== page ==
Shining a light on public health and people aging with disabilities in new book
Philippa Clarke, Clive D'Souza, and Michelle Meade contribute a chapter titled, “Aging with a Disability” in the recently published book, Public Health Perspectives on Disability: Science, Social Justice, Ethics and Beyond.
The number of older adults in the United States is growing rapidly. Previous research from 2017 estimates that every day from now until 2030, approximately 10,000 adults in the U.S. will turn 65. Some of these individuals will develop a disability that may include a visual impairment, hearing loss, dementia, osteoarthritis and/or another chronic health condition, while others will age with an early-onset disability.
Public health needs to be equipped to handle the challenges of those aging with a disability and to influence effective policy change, according to experts at the University of Michigan and Michigan Medicine.
To make up for the dearth of information, a small team of faculty from the Center for Disability Health and Wellness contributed a chapter titled, “Aging with a Disability” in the recently published book, Public Health Perspectives on Disability: Science, Social Justice, Ethics and Beyond.
Authors include Center for Disability Health and Wellness members Philippa Clarke, Ph.D., professor of epidemiology in the School of Public Health; Erica Twardzik, Ph.D. a former student in the School of Public Health and School of Kinesiology; Clive D’Souza, Ph.D., assistant professor of Industrial and Operations Engineering in the College of Engineering; and Michelle Meade, Ph.D., professor in the Department of Physical Medicine and Rehabilitation at Michigan Medicine.
“Policy makers were beginning to see the impact or the potential impact of the growing number of people aging with a disability” about 10 years ago, said Clarke, who is the chapter’s lead author.
Despite this early recognition, not much has changed in public health to take into consideration the needs and requirements of those aging with a disability when it comes to living and aging healthfully.
Clarke said that people with disabilities face not only issues of ableism, but also ageism. This may lead to a greater risk of discrimination and marginalization. Policies already established to accommodate the aging population may inadvertently exclude aging individuals with a disability. Clarke raises a caution against policies that segregate the two.
“The field of public health and policy makers are grappling with these issues,” she said. “You can’t apply an aging framework with people who are aging with disabilities. Their needs are going to be far greater.”
Clarke said that the study of disability, including those aging with a disability, needs to be integrated in the curriculum in public health schools.
“We really don’t discuss disability in our schools of public health,” she said. Certainly, at University of Michigan “there are no classes on disability in public health. It’s absolutely an egregious error,” she added.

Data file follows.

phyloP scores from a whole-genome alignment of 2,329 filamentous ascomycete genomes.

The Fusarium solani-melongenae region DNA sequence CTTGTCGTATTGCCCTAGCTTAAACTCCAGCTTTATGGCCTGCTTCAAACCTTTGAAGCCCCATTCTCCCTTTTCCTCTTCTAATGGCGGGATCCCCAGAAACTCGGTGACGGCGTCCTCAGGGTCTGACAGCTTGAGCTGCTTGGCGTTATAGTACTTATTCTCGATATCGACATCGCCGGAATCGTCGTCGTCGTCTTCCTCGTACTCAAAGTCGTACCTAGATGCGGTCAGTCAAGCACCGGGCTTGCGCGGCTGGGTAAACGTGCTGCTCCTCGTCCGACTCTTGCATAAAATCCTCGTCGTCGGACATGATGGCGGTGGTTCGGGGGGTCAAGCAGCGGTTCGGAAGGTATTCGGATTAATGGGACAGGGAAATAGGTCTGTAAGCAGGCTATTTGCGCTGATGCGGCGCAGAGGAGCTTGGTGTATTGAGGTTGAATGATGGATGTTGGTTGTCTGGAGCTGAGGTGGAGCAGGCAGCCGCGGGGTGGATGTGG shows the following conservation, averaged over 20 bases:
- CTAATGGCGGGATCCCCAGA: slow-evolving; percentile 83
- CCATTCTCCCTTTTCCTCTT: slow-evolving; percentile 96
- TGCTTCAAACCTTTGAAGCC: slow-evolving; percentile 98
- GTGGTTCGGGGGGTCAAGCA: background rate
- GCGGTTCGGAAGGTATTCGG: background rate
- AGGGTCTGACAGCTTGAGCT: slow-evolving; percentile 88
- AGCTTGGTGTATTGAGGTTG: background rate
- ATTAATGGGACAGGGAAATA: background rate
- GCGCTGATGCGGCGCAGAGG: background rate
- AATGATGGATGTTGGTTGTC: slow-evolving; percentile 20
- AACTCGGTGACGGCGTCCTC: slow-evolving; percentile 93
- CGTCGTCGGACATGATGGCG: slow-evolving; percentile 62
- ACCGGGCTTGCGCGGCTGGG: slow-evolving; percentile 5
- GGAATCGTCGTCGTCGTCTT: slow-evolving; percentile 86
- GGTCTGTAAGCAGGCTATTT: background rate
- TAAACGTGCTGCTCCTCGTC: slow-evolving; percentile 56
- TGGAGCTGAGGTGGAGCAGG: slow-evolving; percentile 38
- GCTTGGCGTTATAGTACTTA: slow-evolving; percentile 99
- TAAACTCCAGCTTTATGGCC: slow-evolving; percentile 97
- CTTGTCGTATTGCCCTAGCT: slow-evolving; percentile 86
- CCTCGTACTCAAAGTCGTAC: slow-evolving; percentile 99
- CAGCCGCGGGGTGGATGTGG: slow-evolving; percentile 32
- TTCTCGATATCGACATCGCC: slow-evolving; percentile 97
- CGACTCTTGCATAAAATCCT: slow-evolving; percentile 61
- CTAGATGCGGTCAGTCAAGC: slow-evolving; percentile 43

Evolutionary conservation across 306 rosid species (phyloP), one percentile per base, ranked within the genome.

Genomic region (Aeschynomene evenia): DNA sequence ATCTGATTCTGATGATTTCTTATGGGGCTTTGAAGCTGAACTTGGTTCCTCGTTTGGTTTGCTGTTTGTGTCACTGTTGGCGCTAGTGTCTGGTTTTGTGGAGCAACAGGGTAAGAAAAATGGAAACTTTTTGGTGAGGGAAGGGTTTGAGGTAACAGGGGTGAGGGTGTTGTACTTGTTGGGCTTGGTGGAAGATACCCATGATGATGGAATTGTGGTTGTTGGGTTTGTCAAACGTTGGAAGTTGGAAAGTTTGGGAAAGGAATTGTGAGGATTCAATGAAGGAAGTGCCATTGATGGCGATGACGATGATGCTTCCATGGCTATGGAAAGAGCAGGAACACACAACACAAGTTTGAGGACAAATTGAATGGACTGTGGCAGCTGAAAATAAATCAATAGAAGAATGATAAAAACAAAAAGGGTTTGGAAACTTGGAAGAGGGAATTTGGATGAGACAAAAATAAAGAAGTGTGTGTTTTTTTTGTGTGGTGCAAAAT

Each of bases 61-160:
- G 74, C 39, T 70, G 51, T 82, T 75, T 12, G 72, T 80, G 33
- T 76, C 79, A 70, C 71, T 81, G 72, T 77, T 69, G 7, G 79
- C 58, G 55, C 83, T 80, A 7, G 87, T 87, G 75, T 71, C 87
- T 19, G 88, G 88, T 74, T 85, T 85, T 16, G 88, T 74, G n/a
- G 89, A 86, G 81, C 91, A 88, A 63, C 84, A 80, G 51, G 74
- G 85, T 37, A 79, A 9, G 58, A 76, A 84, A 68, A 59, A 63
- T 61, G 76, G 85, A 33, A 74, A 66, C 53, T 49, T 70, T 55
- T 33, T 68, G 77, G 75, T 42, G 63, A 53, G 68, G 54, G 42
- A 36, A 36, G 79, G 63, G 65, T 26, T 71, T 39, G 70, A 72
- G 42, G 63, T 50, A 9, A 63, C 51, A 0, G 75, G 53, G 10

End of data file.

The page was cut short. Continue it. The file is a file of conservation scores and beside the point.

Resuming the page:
Clarke et al’s chapter discusses various topics including:
Conceptual and theoretical frameworks pertinent to those aging with a disability.
- The role of technology and its development in supporting an older individual with a disability in a healthy aging process.
- The development of transportation technology and promotion of mobility for those aging with a disability.
- The environmental and community requirements to promote healthy aging for the older person with a disability.
“These were topics that are not part of the regular discourse in aging with a disability and they were the things we thought should be discussed,” Clarke said. “This textbook is designed to get the message out that disability is part of public health.”
She added that all of those who study and/or are employed in the public health professions need to know what disability is, what it means to age with a disability, and the heterogeneity of this population.
Clarke, who defines herself as a social gerontologist, says she’s always been interested in studying the ageing process and how disabilities impact that process. She’s motivated by the fact that her mother lived with multiple sclerosis.
“I bring a lens of trying to understand aging and I was recently introduced to the idea of the different populations who are aging with a disability,” she said. “What are the unique ways that the environment affects those aging with disabilities?”
Clarke mentions that her fellow author Twardzik is a doctoral student in epidemiology in the School of Public Health. Though the school doesn’t offer curriculum about aging with a disability, Clarke always tries to discuss the subject with her students. Additionally, she would like develop a course in epidemiology and public health as it relates to disabilities.
She added that she found it inspiring to work with Clive D’Souza who brings in an engineering background and Michelle Meade, who is co-director of the CDHW.
“The work that Clive does is so inspiring. He thinks about things like buses and bus design. He does much more applied work as far as making changes while my work is more observational,” she said. “Michelle is a visionary and a leader at the university and in the country in drawing attention to disability and the barriers faced by people with disabilities in our society. She has such motivation and energy.”
Drs. Clarke and Meade are serve as Co-Principal Investigators for the IDEAL Rehabilitation Research and Training Center (RRTC) at the University of Michigan.
Book Citation: Lollar, D. J., Horner-Johnson, W., & Froehlich-Grobe, K. (Eds.). (2020). Public Health Perspectives on Disability: Science, Social Justice, Ethics, and Beyond. S.l.: SPRINGER-VERLAG NEW YORK. doi: 10.1007/978-1-0716-0888-3.